See the complete list here.

And just for fun:

-Julia Harbo


Crop Rapport – Stone Soup Bakery

Posted by / Wednesday, October 5th, 2011

Farmers Market in Burke

Even through the driving rain and cold wind that blew through the area last weekend, loyal patrons, decked out in galoshes and ponchos, shaking water from their hair still cheerily shopped the mini streets of the Burke farmers market. It’s heartening to see that even the foulest weather couldn’t deter those tried and true local clients, hurrying to get their fresh apples, fragrant herbs and bright vegetables.

Local, seasonal vegetables

Among the local produce vendors, intermingled with startlingly vivid flower stands and fresh-baked breads rests a small, unassuming tent piled high with fresh cookies, pies and brownies and manned by the cheeriest people, despite the nasty weather.

Owners Jennifer Graybill & Johnny Connolly

I’m talking about Stone Soup Bakery, a brand-new business run by local brother and sister team, Jennifer Graybill and Johnny Connolly. The bakery name, I’m told, is derived from the folk tale of the same title. “The message we took from the story is that if everybody contributes a little, it can make a whole lot,” Graybill said.

Well said. A duo that has always been baking, the two recently decided to take their wares public and have made their debut at the Burke Farmers Market. As of right now, all the cooking is done out of Graybill’s home kitchen and their products are sold only at this location.

An assortment of delicious goodies

This family is an example of team work at its finest; Connolly does the pie baking while Graybill creates the cookies and all of their products are made with as many local ingredients as possible. Because they work a lot with local produce, their flavors are more seasonal- right now apple and pumpkin pies are being highlighted in honor of Thanksgiving!

I had the opportunity to taste their pumpkin pie, of which they are especially proud- and with good cause! The smooth, custard-y filling is made from half fresh apple butter and half pumpkin. It simmers in a mix of sweet and savory spices for hours before it’s poured over a ginger snap pecan crust. The crust is truly what makes this dessert special. It’s thick and flaky, with just the right amount of texture that just melts away in your mouth.

Pumpkin pie with ginger snap, pecan crust

You’re gonna want to order this bad boy in advance for your Thanksgiving dinner- or perhaps just for dinner tonight.

What’s more, you can order it for your Thanksgiving dinner and pick it up from them in the same location (Burke VRE parking lot) the Wednesday evening before Thanksgiving to ensure you the freshest possible dessert. That that, Sara Lee!

Get your order in now!

Their cookies are all moist and chock-full of delicious fillings. Whether it’s double chocolate chip or oatmeal raisin (my personal favorite), you won’t be disappointed- there’s something for everyone!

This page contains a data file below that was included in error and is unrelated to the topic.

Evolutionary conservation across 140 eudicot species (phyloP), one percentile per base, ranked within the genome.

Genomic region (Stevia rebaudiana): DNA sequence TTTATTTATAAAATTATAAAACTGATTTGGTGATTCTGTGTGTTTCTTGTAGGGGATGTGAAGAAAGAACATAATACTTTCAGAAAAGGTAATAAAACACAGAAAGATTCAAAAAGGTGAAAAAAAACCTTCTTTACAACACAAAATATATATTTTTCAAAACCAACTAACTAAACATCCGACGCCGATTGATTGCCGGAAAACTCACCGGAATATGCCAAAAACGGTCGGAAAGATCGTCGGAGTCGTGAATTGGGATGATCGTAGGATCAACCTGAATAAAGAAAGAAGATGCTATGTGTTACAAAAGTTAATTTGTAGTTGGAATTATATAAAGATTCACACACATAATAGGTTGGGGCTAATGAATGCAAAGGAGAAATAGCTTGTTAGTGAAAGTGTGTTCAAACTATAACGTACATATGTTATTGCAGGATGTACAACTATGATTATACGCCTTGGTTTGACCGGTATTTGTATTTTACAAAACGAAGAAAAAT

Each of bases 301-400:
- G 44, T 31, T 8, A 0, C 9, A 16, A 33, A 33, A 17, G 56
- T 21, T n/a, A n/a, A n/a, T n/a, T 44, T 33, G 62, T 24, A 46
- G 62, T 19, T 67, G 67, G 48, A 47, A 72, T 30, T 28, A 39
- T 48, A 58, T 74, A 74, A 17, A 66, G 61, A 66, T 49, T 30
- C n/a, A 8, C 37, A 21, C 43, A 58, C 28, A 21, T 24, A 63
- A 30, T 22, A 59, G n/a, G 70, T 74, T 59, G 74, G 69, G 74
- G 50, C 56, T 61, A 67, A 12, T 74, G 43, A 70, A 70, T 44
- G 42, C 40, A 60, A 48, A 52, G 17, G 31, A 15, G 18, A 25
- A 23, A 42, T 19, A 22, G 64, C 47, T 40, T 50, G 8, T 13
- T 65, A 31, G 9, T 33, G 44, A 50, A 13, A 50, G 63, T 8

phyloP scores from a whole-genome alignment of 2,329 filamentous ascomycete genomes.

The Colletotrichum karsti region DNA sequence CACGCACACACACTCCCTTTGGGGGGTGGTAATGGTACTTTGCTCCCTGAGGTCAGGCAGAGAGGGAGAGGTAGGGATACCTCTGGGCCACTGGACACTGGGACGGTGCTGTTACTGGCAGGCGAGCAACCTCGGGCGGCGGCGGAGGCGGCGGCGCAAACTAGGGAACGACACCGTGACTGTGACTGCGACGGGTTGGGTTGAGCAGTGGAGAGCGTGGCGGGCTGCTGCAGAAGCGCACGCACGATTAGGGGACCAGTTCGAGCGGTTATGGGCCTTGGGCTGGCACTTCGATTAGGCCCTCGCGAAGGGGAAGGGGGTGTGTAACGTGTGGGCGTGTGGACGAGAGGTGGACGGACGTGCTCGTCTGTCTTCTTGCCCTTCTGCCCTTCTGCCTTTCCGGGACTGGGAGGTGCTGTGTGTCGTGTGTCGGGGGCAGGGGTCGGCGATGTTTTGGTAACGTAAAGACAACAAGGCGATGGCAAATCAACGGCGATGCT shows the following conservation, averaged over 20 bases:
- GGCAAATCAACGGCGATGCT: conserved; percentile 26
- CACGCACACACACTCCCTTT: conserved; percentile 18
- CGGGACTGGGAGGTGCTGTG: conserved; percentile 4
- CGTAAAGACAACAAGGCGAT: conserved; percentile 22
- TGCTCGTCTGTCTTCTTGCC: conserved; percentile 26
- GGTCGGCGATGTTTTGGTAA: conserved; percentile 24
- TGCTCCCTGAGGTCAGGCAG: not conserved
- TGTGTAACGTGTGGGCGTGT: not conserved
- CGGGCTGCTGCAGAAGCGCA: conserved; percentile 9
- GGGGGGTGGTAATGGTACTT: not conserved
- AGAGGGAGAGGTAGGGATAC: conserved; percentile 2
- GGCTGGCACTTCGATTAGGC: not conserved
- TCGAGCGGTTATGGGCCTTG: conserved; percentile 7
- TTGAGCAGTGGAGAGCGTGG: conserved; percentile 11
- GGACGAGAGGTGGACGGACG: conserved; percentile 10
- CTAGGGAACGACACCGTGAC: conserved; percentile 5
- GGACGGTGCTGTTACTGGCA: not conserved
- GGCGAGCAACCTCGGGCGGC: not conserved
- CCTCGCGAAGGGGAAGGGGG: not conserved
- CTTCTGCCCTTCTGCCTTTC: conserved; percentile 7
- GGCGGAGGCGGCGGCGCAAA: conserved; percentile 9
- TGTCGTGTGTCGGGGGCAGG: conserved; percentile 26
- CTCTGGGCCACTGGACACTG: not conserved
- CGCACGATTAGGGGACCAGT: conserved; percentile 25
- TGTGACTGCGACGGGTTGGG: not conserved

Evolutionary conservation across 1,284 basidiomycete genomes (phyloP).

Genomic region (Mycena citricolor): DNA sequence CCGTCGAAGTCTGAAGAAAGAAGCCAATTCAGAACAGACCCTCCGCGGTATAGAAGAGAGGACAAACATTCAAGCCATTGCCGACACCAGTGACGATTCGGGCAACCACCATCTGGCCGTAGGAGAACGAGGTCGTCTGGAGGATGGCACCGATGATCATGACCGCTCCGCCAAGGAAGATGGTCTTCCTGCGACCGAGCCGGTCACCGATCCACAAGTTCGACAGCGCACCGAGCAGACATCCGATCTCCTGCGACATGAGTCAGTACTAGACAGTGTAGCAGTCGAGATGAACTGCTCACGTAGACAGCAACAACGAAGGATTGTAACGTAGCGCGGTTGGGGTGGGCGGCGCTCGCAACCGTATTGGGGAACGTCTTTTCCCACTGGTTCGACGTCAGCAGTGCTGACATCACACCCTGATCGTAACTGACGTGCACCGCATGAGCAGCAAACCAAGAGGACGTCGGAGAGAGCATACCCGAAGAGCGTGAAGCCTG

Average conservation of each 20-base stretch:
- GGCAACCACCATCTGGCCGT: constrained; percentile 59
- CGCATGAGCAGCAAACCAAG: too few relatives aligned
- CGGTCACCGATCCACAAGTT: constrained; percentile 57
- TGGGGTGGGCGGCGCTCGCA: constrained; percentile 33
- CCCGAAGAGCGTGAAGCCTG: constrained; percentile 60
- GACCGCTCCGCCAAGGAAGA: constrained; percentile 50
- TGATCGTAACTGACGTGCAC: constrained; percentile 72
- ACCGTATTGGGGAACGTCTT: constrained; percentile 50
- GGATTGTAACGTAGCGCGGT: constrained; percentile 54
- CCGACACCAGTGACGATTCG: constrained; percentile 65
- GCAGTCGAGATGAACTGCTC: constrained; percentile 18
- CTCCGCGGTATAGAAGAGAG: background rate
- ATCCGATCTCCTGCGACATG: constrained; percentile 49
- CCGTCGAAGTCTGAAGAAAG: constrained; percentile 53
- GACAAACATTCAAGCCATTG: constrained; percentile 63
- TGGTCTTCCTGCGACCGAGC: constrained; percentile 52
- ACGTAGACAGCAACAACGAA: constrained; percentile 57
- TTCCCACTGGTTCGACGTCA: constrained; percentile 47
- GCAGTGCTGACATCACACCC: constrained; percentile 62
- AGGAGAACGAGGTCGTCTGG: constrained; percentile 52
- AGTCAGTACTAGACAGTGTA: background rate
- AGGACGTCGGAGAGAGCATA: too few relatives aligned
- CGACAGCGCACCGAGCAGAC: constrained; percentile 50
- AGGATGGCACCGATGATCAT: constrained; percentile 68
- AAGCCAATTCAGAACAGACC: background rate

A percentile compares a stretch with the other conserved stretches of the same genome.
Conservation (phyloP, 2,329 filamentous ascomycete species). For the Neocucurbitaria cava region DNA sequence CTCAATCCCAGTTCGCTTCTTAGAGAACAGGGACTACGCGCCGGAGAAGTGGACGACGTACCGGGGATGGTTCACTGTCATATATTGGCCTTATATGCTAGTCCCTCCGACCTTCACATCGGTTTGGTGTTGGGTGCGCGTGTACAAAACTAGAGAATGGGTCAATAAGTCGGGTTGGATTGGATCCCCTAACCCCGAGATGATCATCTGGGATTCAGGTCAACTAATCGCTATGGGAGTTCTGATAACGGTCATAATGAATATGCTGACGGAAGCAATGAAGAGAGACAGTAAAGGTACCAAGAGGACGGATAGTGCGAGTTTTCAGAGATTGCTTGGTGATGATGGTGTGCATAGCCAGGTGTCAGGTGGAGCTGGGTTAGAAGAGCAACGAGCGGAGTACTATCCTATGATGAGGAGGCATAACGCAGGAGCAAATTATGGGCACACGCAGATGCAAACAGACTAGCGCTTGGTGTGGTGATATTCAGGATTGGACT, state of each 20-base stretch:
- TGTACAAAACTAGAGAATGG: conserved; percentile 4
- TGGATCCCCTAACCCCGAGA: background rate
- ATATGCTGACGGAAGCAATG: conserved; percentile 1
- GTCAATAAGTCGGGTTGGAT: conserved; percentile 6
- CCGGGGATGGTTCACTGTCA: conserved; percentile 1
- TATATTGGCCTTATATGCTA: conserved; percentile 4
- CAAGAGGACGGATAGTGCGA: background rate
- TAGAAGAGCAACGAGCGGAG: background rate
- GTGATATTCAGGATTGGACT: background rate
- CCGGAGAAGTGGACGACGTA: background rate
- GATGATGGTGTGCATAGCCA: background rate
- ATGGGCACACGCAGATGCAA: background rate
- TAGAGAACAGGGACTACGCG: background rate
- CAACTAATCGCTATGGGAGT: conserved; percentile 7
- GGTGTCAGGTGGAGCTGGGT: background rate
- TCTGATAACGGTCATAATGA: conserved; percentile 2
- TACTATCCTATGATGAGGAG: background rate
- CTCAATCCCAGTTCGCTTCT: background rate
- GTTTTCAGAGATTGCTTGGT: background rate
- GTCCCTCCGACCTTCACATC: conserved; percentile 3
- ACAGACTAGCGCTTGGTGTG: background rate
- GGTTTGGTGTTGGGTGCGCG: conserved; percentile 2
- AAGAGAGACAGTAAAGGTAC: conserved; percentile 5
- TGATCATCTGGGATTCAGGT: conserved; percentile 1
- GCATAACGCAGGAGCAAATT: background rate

Fresh cookies by Stone Soup Bakery

Not only were the baked goods a delightful treat, it was a real pleasure talking with and getting to know this family. Not only are they creating wonderful desserts and baked goods, but they’re contributing a positive image to farmers markets everywhere. You could tell that they took great pride in what they were doing and that they truly enjoyed doing it. Fresh, local ingredients and friendly faces are what helps the local markets persist and thrive in today’s economy- and Stone Soup is doing everything right.

Come see for yourself! Visit Stone Soup every Saturday at the Burke Farmers Market. “We love being at Burke Market,” said Connolly. “We live here, sell our products here, and contribute to our home community.”

And that’s what it’s all about, kids.

Visit them on Facebook and “Like” their page!

Visit them in person:
Burke Farmers Market • 5671 Roberts Parkway, Burke – Sat, 8-noon

Stone Soup Bakery – 703.909.6089;


Northern Virginia Farmer’s Market and Hours:

Annandale Farmers Market • 6621 Columbia Pike, Annandale – Thu, 8-noon 
Arlington Farmers Market • N. 14th St. & N. Courthouse Road, Arlington – Sat, 8-noon 
Ashburn Farmers Market • 44036 Pipeline Plaza, Ashburn – Sat, 8-noon
Ballston Farmers Market • N. Stuart St. & N. Ninth St. – Thu, 3-7 p.m. 
Brambleton Farmers Market • 22875 Brambleton Plaza, Ashburn – Sun, 9-1 p.m.
Burke Farmers Market • 5671 Roberts Parkway, Burke – Sat, 8-noon 
Cascades Farmers Market • 21060 Whitfield Place, Sterling – Sun, 9-1 p.m.
Clarendon Farmers Market• 3100 Wilson Blvd., Arlington – Wed, 3-7 p.m.
Columbia Pike Farmers Market • S. Walter Reed Drive & Columbia Pike – Sun, 9-1 p.m.
Community Farmers Market • West & Main Streets (Sat), North St. & Old Lee Highway (Sun), Fairfax – Sat: 8-1 p.m.; Sun: 10-2 p.m.
Crystal City Farmers Market • Crystal Square Arcade between S. 18th and 20th Streets – Tue, 3-7 p.m. 
Culpeper Farmers Market • E. Davis & Commerce Streets – Sat, 7:30-noon
Dale City Farmers Market • Dale Blvd. & Minnieville Road, Dale City – Sun, 8-1 p.m.
Del Ray Farmers’ Market • E. Oxford & Mount Vernon Ave., Alexandria – Sat, 8-noon 
Fairfax Farmers Market • 3720 Old Lee Highway, Fairfax – Tue, 8-noon
Falls Church Farmers Market • 300 Park Ave., Falls Church – Sat, 8-noon 
Fredericksburg Farmers Market• George and Prince Edward Streets, Fredericksburg – Mon-Sat, 7-6 p.m.; Sun, 12:30-4 p.m.
Frying Pan Farmers Market • 2709 West Ox Road, Herndon – Wed, 8-12:30 p.m.
Great Falls Farmers Market • 750 Walker Road, Great Falls – Sat, 9-1 p.m. 
Haymarket Farmers Market • 1500 Washington St., Haymarket – Sat, 8-2 p.m. 
Herndon Farmers Market • Lynn and Station Streets, Herndon – Thu, 8-noon
Kingstowne Farmers Market • Kingstowne Center & Kingstowne Blvd., Franconia – Fri, 4-7 p.m.
Leesburg Farmers Market • 20 Catoctin Circle S.E., Leesburg – Sat, 8-noon
Lorton Farmers Market • 8990 Lorton Station Blvd., Lorton – Sun, 9-1 p.m.